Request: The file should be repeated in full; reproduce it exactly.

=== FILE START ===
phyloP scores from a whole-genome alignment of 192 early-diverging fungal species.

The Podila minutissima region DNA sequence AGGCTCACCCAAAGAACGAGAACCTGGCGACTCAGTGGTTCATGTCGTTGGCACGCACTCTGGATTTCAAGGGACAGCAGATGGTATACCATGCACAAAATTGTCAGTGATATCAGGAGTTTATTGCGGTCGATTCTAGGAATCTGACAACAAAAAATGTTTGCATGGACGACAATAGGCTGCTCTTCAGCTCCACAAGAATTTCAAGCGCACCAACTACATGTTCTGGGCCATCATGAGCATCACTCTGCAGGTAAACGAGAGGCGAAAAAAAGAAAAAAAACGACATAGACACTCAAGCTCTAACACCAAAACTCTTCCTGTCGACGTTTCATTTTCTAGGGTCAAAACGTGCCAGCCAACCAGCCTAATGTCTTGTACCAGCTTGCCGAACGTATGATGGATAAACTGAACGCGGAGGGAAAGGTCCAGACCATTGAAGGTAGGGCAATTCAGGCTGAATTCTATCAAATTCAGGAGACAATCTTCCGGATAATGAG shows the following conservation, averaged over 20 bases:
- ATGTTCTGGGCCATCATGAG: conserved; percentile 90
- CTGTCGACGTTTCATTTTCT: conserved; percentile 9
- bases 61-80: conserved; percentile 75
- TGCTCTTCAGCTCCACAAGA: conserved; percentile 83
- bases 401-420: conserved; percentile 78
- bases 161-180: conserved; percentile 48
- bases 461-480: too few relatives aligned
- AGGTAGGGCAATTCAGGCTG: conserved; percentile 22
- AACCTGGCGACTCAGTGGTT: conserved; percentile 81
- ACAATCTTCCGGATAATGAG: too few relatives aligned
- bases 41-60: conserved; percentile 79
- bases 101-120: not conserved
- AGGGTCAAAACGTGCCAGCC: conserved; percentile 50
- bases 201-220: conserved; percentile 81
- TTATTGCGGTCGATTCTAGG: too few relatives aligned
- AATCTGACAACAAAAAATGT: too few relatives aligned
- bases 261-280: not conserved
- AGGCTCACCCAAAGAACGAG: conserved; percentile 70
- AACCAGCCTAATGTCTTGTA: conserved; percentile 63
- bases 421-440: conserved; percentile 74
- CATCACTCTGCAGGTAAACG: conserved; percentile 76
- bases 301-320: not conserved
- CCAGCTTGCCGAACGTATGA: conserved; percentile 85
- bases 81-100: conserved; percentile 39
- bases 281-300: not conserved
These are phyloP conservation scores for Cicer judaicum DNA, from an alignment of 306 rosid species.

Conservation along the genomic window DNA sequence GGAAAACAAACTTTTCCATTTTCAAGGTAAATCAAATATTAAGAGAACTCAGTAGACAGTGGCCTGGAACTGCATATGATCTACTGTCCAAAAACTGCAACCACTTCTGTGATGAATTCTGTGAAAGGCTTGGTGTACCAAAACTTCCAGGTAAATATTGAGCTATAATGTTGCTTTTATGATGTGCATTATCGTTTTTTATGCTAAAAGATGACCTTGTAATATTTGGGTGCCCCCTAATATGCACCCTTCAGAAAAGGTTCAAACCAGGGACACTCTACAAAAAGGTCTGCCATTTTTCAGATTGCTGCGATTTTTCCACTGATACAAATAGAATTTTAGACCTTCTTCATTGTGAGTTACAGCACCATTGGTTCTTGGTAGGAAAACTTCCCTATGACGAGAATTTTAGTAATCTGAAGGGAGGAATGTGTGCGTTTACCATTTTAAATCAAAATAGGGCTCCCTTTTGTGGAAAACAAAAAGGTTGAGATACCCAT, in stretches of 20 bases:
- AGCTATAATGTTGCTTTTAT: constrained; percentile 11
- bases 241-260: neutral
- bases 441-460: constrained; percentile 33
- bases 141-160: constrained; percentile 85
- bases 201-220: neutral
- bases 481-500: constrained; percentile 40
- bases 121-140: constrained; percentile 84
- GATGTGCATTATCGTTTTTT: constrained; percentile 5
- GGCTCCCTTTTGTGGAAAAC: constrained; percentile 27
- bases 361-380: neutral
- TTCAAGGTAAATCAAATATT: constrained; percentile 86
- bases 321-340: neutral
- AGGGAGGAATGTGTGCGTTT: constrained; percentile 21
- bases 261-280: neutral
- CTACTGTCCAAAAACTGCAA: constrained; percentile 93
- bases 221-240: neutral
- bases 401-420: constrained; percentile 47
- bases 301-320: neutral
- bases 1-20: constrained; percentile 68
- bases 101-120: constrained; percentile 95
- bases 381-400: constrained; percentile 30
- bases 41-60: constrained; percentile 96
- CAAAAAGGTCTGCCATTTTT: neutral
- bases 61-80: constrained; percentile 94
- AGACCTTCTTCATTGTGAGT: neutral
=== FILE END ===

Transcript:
phyloP scores from a whole-genome alignment of 192 early-diverging fungal species.

The Podila minutissima region DNA sequence AGGCTCACCCAAAGAACGAGAACCTGGCGACTCAGTGGTTCATGTCGTTGGCACGCACTCTGGATTTCAAGGGACAGCAGATGGTATACCATGCACAAAATTGTCAGTGATATCAGGAGTTTATTGCGGTCGATTCTAGGAATCTGACAACAAAAAATGTTTGCATGGACGACAATAGGCTGCTCTTCAGCTCCACAAGAATTTCAAGCGCACCAACTACATGTTCTGGGCCATCATGAGCATCACTCTGCAGGTAAACGAGAGGCGAAAAAAAGAAAAAAAACGACATAGACACTCAAGCTCTAACACCAAAACTCTTCCTGTCGACGTTTCATTTTCTAGGGTCAAAACGTGCCAGCCAACCAGCCTAATGTCTTGTACCAGCTTGCCGAACGTATGATGGATAAACTGAACGCGGAGGGAAAGGTCCAGACCATTGAAGGTAGGGCAATTCAGGCTGAATTCTATCAAATTCAGGAGACAATCTTCCGGATAATGAG shows the following conservation, averaged over 20 bases:
- ATGTTCTGGGCCATCATGAG: conserved; percentile 90
- CTGTCGACGTTTCATTTTCT: conserved; percentile 9
- bases 61-80: conserved; percentile 75
- TGCTCTTCAGCTCCACAAGA: conserved; percentile 83
- bases 401-420: conserved; percentile 78
- bases 161-180: conserved; percentile 48
- bases 461-480: too few relatives aligned
- AGGTAGGGCAATTCAGGCTG: conserved; percentile 22
- AACCTGGCGACTCAGTGGTT: conserved; percentile 81
- ACAATCTTCCGGATAATGAG: too few relatives aligned
- bases 41-60: conserved; percentile 79
- bases 101-120: not conserved
- AGGGTCAAAACGTGCCAGCC: conserved; percentile 50
- bases 201-220: conserved; percentile 81
- TTATTGCGGTCGATTCTAGG: too few relatives aligned
- AATCTGACAACAAAAAATGT: too few relatives aligned
- bases 261-280: not conserved
- AGGCTCACCCAAAGAACGAG: conserved; percentile 70
- AACCAGCCTAATGTCTTGTA: conserved; percentile 63
- bases 421-440: conserved; percentile 74
- CATCACTCTGCAGGTAAACG: conserved; percentile 76
- bases 301-320: not conserved
- CCAGCTTGCCGAACGTATGA: conserved; percentile 85
- bases 81-100: conserved; percentile 39
- bases 281-300: not conserved
These are phyloP conservation scores for Cicer judaicum DNA, from an alignment of 306 rosid species.

Conservation along the genomic window DNA sequence GGAAAACAAACTTTTCCATTTTCAAGGTAAATCAAATATTAAGAGAACTCAGTAGACAGTGGCCTGGAACTGCATATGATCTACTGTCCAAAAACTGCAACCACTTCTGTGATGAATTCTGTGAAAGGCTTGGTGTACCAAAACTTCCAGGTAAATATTGAGCTATAATGTTGCTTTTATGATGTGCATTATCGTTTTTTATGCTAAAAGATGACCTTGTAATATTTGGGTGCCCCCTAATATGCACCCTTCAGAAAAGGTTCAAACCAGGGACACTCTACAAAAAGGTCTGCCATTTTTCAGATTGCTGCGATTTTTCCACTGATACAAATAGAATTTTAGACCTTCTTCATTGTGAGTTACAGCACCATTGGTTCTTGGTAGGAAAACTTCCCTATGACGAGAATTTTAGTAATCTGAAGGGAGGAATGTGTGCGTTTACCATTTTAAATCAAAATAGGGCTCCCTTTTGTGGAAAACAAAAAGGTTGAGATACCCAT, in stretches of 20 bases:
- AGCTATAATGTTGCTTTTAT: constrained; percentile 11
- bases 241-260: neutral
- bases 441-460: constrained; percentile 33
- bases 141-160: constrained; percentile 85
- bases 201-220: neutral
- bases 481-500: constrained; percentile 40
- bases 121-140: constrained; percentile 84
- GATGTGCATTATCGTTTTTT: constrained; percentile 5
- GGCTCCCTTTTGTGGAAAAC: constrained; percentile 27
- bases 361-380: neutral
- TTCAAGGTAAATCAAATATT: constrained; percentile 86
- bases 321-340: neutral
- AGGGAGGAATGTGTGCGTTT: constrained; percentile 21
- bases 261-280: neutral
- CTACTGTCCAAAAACTGCAA: constrained; percentile 93
- bases 221-240: neutral
- bases 401-420: constrained; percentile 47
- bases 301-320: neutral
- bases 1-20: constrained; percentile 68
- bases 101-120: constrained; percentile 95
- bases 381-400: constrained; percentile 30
- bases 41-60: constrained; percentile 96
- CAAAAAGGTCTGCCATTTTT: neutral
- bases 61-80: constrained; percentile 94
- AGACCTTCTTCATTGTGAGT: neutral